Featured Living Room Furniture Refinish $ Please call for individual pricing
Clarification of a Myth
The TV show "Antique Roadshow" on PBS has instilled the myth that repairing, refinishing and/or restoring a piece of antique furniture diminishes the value. So let's take a closer look at this myth
- There is a HUGE difference between have "just someone/anybody" refinish a piece of antique furniture with a brush and polyurethane, and having a professional craftsman properly restore and/or refinish a piece of furniture.
- The highest valued pieces are those that are in absolute pristine condition, no one in their right mind will do anything with these pieces
- Very few antiques have significant cultural or historic elements that will be lost in the proper restoration and/or Refinishing process
- Anyone that has ever considered a restoration or refinish on an antique piece has already acknowledged there is an issue with that piece of furniture.
- In my personal opinion this one is the MOST IMPORTANT: The primary purpose of any finish is to protect and beautify the wood beneath it, that is what the original maker of the furniture intended. Once the integrity of the finish has deteriorated through chemical deterioration, dings and scratches from normal use and/or abuse, or it has gone dark through the aging process, that original purpose of the finish is no longer being met.
Obviously each of our Restorations, Repairs and/or Refinishes are specific to each individual piece. When asking for a quote you will need to specify exactly what process you would like done. Due to the uniqueness of each restoration, repair and/or refinish it is impossible to give you an exact quote, we work on each of these specialties on a material cost plus our hourly rate. However with over 20 years of experience, we can give you a fairly close range of what it should cost you.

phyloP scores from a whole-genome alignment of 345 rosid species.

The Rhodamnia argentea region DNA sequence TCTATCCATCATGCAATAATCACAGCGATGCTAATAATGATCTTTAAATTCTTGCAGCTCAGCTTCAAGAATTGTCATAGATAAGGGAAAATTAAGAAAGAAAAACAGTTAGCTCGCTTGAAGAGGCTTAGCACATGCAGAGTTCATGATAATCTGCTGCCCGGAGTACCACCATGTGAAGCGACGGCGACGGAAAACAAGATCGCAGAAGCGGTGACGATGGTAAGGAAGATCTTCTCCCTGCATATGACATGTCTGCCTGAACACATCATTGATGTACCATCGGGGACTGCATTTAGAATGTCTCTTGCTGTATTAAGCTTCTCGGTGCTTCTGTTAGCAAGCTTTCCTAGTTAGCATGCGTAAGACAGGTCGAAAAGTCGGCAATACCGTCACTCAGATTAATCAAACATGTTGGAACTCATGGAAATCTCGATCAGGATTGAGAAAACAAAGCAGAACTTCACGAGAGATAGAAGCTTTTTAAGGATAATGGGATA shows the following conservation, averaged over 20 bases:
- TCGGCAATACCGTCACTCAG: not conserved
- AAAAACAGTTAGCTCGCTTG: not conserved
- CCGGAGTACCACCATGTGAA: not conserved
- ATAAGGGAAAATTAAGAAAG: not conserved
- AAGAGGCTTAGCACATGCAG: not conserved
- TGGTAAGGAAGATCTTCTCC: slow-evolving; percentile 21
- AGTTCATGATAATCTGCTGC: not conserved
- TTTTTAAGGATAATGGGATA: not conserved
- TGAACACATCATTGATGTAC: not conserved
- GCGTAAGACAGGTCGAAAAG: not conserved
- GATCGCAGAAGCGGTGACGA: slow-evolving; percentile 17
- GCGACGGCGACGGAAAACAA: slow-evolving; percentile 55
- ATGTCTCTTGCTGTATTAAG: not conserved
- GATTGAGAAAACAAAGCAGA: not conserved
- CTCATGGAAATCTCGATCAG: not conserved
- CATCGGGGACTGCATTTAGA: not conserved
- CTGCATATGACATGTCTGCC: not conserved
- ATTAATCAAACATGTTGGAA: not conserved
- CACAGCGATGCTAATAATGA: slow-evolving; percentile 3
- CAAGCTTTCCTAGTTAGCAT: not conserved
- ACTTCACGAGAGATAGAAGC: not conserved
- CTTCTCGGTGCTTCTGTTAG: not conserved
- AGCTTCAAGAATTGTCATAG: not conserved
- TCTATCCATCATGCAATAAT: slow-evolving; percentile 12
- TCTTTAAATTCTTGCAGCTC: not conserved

When it comes to antiques there are many things that need to be considered before you have them repaired, finish restoration, refinished or fully restored. First let's define the difference of each of these;
- Repair: Physical structural replacement or reinforcement of parts of the original piece. May involve addition of new materials altered to appear aged or the application of antique materials to improve appearance of repair and preserve as much value as possible.
- Finish Restoration: Finish restoration is the process of bringing an existing finish back to life. This involves re-emulsifying the original finish, either shellac or varnish. By using the original solvents to liquefy the solids, their ability to adhere to and penetrate the piece returns. The process also removes the dirt and grime accumulated over years of use. If the finish is very thin, additional layers of the same finish may be applied to bolster the restored finish and ensure longevity.
- Refinishing: Removing a finish and applying a new finish in its place.
- Restorations: Bringing a piece back to close to its original condition including structural and finish repairs.
- Dip Stripping: LaRue Woodworking does not use or recommend this process. Please avoid dip stripping antiques at any cost. Dip stripping in its true sense involves dipping the piece in a chemical bath that will remove finish, patina, and in some cases the glue holding the piece together. Veneering may peel, joints will swell or break apart, the moisture in the wood will be drawn out making it extremely brittle, and the piece usually has to be completely rebuilt, usually at a cost greater than the piece is worth.
Things to consider before Repairing, Refinishing and/or Restoring
- Is the integrity or beauty of the wood of the antique compromised from a worn-off, cracked or completely missing finish?
- Will a cultural or historic element be lost if your antique is repaired, refinished or properly restored?
- How far do you want to take the Refinish or Complete Restoration? Just enough to protect the antique or all the way to a museum quality piece?
- What monetary or sentimental value do you have with your antique? These processes are NOT cheap, but on the other hand you if you are attached to your piece because of sentimental reasons (which is priceless), or just simply love the piece but you don't like looking at a worn, banged-up, abused or broken antique, what are you willing to spend to make it exactly what you want in your home or place of business?
- Do you want to change the color?
- Do you want to have the original type finish put back on it or upgrade to a modern finish? Modern finishes are much better suited to modern day polishes, chemical cleaners, and life styles than old finishes were.